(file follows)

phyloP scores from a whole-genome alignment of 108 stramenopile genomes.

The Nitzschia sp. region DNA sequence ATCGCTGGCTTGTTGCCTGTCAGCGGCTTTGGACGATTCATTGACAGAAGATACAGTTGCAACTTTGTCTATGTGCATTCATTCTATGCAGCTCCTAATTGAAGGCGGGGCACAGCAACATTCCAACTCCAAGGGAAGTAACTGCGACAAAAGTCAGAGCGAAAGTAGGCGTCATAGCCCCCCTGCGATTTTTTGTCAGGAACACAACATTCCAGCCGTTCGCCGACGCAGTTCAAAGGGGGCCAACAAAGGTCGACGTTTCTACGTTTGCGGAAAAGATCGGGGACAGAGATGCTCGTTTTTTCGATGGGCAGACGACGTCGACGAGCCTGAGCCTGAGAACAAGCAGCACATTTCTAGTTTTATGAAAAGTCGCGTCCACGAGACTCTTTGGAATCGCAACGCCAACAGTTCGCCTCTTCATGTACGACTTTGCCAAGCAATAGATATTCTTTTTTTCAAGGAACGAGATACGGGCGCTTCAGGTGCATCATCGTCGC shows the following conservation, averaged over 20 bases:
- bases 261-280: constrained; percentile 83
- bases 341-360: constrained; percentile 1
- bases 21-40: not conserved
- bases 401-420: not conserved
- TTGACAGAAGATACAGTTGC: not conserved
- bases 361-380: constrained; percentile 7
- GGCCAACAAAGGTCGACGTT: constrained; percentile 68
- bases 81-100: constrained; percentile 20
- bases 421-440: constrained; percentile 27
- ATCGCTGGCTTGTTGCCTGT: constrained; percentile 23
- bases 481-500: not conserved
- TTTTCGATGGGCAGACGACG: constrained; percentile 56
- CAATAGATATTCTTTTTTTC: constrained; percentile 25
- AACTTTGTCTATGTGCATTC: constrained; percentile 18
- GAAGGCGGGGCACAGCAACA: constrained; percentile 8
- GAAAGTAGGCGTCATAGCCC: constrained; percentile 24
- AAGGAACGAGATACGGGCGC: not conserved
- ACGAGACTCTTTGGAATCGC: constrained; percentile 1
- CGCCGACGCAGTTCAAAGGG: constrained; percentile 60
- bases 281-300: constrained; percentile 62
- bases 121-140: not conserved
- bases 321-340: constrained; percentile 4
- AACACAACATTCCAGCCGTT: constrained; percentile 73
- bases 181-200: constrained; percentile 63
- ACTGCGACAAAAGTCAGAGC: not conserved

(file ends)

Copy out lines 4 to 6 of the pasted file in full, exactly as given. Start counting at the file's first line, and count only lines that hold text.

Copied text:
- bases 341-360: constrained; percentile 1
- bases 21-40: not conserved
- bases 401-420: not conserved